Secrets to my success

"So, how many hygiene patients does your practice see in a day?" It's a question many of us ask each other in these tough economic times.

Feb 1st, 2011
Pennwell web 323 350

By Hope Watson, DMD

For more on this topic, go to www.dentaleconomics.com and search using the following key words: secrets to my success, vision, patient education, Hope Watson, DMD.

"So, how many hygiene patients does your practice see in a day?" It's a question many of us ask each other in these tough economic times. Dentists understand that our return hygiene patients are the bread and butter of our practices. It's the area that fuels the engine of the practice. My answer to their question is, "Twenty-four to 30."

Yes, I have three full-time dental hygienists, and a great staff that is committed to keeping their schedule full. But with ever increasing layoffs and companies cutting dental insurance benefits, how do we keep our schedules full? We educate our patients about the importance of good oral health.

I was raised by an educator. My mom taught middle school and high school biology and anatomy for more than 30 years. I knew when I went off to college that I wanted to be anything but a teacher. People always joked about teachers' jobs being so easy - home by 4 p.m., summers off, no work during the holidays or school breaks.

But when you are raised by a teacher you know that nothing is further from the truth. Teachers are some of the hardest working people I know. A true teacher's work is never done. So when I was accepted to dental school, I thought, "Awesome! Finally the internal struggle is over! I am going to be a doctor!"

Well, the joke was on me. The very first day of dental school - in my very first class - on a hot July morning, my distinguished professor, a dentist, author, and very intimidating fellow, walked into the room. He plopped his textbook down on the podium, and announced, "The word doctor, in Latin, translates into teacher!" "WHAT?" I thought. "Are you kidding me? This is not what I signed up for!"

What I have learned over the past 13 years of owning my own practice is that he was exactly right. Every day I have the privilege of helping restore and preserve people's oral health.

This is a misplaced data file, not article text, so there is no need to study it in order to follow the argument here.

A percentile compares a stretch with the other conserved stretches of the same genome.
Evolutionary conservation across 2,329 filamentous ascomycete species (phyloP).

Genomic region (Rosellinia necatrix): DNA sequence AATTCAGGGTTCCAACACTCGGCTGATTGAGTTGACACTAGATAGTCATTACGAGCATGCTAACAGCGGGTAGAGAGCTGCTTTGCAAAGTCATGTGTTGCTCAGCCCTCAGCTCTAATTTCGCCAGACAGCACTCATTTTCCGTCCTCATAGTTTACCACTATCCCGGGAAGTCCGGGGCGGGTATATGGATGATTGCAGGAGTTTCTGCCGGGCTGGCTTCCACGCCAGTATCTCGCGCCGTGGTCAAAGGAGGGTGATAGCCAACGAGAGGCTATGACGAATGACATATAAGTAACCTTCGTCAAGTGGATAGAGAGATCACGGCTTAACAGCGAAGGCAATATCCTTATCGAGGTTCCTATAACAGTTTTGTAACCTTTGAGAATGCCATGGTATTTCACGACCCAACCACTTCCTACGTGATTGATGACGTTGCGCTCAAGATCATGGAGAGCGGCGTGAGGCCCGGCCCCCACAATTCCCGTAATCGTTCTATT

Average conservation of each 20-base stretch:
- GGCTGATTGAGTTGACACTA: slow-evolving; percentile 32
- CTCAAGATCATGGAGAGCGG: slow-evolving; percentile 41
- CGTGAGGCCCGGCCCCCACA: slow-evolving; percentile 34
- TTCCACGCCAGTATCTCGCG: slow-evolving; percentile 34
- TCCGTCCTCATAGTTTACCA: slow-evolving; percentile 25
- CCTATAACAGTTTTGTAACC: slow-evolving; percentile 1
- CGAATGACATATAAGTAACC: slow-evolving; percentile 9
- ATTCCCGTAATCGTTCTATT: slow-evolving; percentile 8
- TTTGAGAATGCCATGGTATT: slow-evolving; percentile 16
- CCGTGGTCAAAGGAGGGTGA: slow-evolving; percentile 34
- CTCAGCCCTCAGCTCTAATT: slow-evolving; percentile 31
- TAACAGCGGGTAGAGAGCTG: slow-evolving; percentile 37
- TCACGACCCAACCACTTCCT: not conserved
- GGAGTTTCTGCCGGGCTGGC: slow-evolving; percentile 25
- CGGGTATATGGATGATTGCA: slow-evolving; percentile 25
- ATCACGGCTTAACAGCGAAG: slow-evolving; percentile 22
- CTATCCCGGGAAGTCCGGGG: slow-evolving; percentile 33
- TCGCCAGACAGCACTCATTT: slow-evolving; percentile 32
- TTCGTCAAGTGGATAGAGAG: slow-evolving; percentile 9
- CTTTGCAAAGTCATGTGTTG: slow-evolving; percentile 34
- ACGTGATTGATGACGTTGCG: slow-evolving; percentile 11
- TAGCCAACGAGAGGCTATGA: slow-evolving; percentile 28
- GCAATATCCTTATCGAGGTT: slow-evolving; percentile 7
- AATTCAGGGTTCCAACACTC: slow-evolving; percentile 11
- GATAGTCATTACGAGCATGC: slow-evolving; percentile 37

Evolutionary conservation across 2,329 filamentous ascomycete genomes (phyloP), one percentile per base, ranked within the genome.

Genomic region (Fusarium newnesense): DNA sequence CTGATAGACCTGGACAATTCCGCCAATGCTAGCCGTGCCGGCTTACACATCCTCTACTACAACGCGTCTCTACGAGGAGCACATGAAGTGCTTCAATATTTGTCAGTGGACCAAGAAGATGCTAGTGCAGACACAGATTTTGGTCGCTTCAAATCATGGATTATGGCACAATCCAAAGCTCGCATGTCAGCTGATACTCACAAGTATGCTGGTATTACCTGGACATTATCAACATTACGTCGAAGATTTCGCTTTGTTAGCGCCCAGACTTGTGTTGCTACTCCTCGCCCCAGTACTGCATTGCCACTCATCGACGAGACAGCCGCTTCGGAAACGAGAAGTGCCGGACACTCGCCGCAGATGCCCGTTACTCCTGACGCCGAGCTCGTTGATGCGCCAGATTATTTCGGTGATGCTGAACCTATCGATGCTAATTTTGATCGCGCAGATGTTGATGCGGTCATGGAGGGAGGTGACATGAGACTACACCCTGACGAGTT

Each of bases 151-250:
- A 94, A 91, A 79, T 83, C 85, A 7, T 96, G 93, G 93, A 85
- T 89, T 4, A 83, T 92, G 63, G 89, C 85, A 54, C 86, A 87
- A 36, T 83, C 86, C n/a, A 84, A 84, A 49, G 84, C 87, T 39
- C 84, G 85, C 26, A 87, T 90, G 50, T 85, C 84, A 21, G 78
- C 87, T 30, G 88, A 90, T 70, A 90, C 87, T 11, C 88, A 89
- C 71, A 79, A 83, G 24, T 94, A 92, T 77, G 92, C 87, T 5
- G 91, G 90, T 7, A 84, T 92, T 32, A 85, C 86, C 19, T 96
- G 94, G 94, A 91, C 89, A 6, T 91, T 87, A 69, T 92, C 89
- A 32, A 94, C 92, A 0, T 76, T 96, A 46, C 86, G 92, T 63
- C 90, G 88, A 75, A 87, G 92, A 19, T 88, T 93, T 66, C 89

This doesn't come from patients rushing through my door for anesthetic, fillings, crowns, or to have unsightly calculus removed from below their delicate gums, but rather from educating patients and forming trusting relationships with people so that I become not only their dentist, but their friend and liaison for great oral and overall health.

Success begins with education

When I hung out my shingle in 1998, it was just one dental assistant and me. I opened my practice in an area that, for its small size, was saturated by general dentists. Like any new dentist who was opening his or her practice, I knew that I would initially see a great number of emergency patients.

What I did not want was a reputation as a one-stop shop, a fix-it-and-forget-about-it dentist. So, as I greeted new patients, I tried to take care of their problems, but I also educated them about what else was going on in their mouths.

Educating patients about additional areas of concern proved to be a great thing on many fronts. Patients were grateful to have their initial concern addressed, but by taking the time to express my concern that other areas of their mouths may have issues, patients sensed that I cared, which I did, and that I did not want them to be in an emergent state again.

A level of trust began to be established. Before long, a number of the emergency patients became patients with comprehensive treatment plans.

I saw great returns by doing this same thing with nonemergent patients, as well. I still use simple analogies that patients can relate to to explain complex biological processes in the body. Sometimes my analogies are so silly that we all get a good laugh, but the message gets across and impacts patients' understanding and decision making in accepting my treatment plan.